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Conversing in a Crisis: The Relative Power of One-to-Ones

COVID-19 Weekly Culture Pulse Survey: May 11-15, 2020

Punching bag hitting pillows

The one-to-one conversation between employees and their leaders has become a common organisational practice and a critical experience in many company cultures. However, it’s not just the quality of the discussion that makes it valuable. Regardless of how personalised, co-created, or natural they are, one-to-ones have a clear cumulative effect. The number and frequency of these meetings is a significant factor in employee engagement, morale, and productivity. And it’s an even bigger factor during times of crisis like the one created by COVID-19.


This is not to say the content of each one-to-one isn’t important. It very much is. If you’re curious, we outlined what makes a meaningful one-to-one in our last Global Culture Report. But this week’s pulse survey of 1,372 employees throughout the U.S., Canada, and the U.K. focuses on how often employees need this kind of contact to thrive, and what the benefits are for organisations that provide it.


More is more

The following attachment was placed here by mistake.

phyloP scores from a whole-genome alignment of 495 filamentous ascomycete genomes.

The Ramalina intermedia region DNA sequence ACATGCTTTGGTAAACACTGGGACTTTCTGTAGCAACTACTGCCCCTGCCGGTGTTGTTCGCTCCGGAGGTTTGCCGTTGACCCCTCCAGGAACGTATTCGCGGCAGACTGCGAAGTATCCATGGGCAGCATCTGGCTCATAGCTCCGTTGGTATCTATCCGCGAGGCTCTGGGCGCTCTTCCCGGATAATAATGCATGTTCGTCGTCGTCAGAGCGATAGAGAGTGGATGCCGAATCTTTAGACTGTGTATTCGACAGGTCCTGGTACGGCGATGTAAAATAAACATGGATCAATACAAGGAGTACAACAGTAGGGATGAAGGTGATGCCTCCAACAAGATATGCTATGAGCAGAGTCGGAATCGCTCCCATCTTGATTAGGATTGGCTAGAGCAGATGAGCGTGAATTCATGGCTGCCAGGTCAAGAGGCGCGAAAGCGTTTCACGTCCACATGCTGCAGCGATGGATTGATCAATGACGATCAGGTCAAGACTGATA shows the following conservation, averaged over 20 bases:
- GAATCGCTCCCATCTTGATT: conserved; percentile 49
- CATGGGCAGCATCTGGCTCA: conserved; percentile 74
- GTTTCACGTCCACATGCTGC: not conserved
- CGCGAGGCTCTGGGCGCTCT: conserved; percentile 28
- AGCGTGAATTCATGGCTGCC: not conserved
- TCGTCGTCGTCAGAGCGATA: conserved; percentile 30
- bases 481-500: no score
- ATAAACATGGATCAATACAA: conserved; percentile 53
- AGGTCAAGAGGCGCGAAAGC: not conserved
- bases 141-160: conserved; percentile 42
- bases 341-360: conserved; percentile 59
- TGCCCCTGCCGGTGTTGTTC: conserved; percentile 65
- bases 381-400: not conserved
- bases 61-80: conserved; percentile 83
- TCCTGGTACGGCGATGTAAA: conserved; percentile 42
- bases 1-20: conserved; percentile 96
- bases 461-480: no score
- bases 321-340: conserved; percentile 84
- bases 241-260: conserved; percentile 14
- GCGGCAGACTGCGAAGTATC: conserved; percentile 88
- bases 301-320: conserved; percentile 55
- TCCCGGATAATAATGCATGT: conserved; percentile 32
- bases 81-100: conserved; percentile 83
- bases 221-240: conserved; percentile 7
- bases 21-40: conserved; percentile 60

Research we conducted last year, at the peak of an extended period of economic prosperity, indicated employees should have a one-to-one meeting with their leader at least every month. (Think of it as cultural hygiene; a baseline to maintain key metrics.) A regular cadence of twice a month was better, but any more frequently met a point of diminishing returns, with no appreciable difference in outcomes between every week and every other week.

Contrast that with our latest findings in the throes of a global pandemic:

A single one-to-one conducted over the last 30 days wasn’t enough to yield any positive measurement.


Plus, there’s now a statistically significant difference between every week and every other week. Specifically, compared to conversations every other week, weekly one-to-ones:

And compared to monthly one-to-ones, weekly conversations:


The moral of the survey


In spite of the fact that nearly a third of employees say they dread meeting with their leader, one-to-one discussions remain one of the strongest ingredients for generating great work. And even without examining the quality, it’s safe to say the quantity is key.

While organisations could coast with even one personal chat per month in the past, that’s not enough for most employees when work becomes more stressful. Unpredictable times with unfamiliar circumstances require one-to-ones at least every other week to have any positive effect.

Like so many other facets of our work lives that have changed with the coronavirus pandemic, caring for employees has a new prescriptive standard: one, 1:1 conversation every week.


Stay tuned to our COVID-19 weekly culture pulse surveys for insights that will help your organization to weather the storm.

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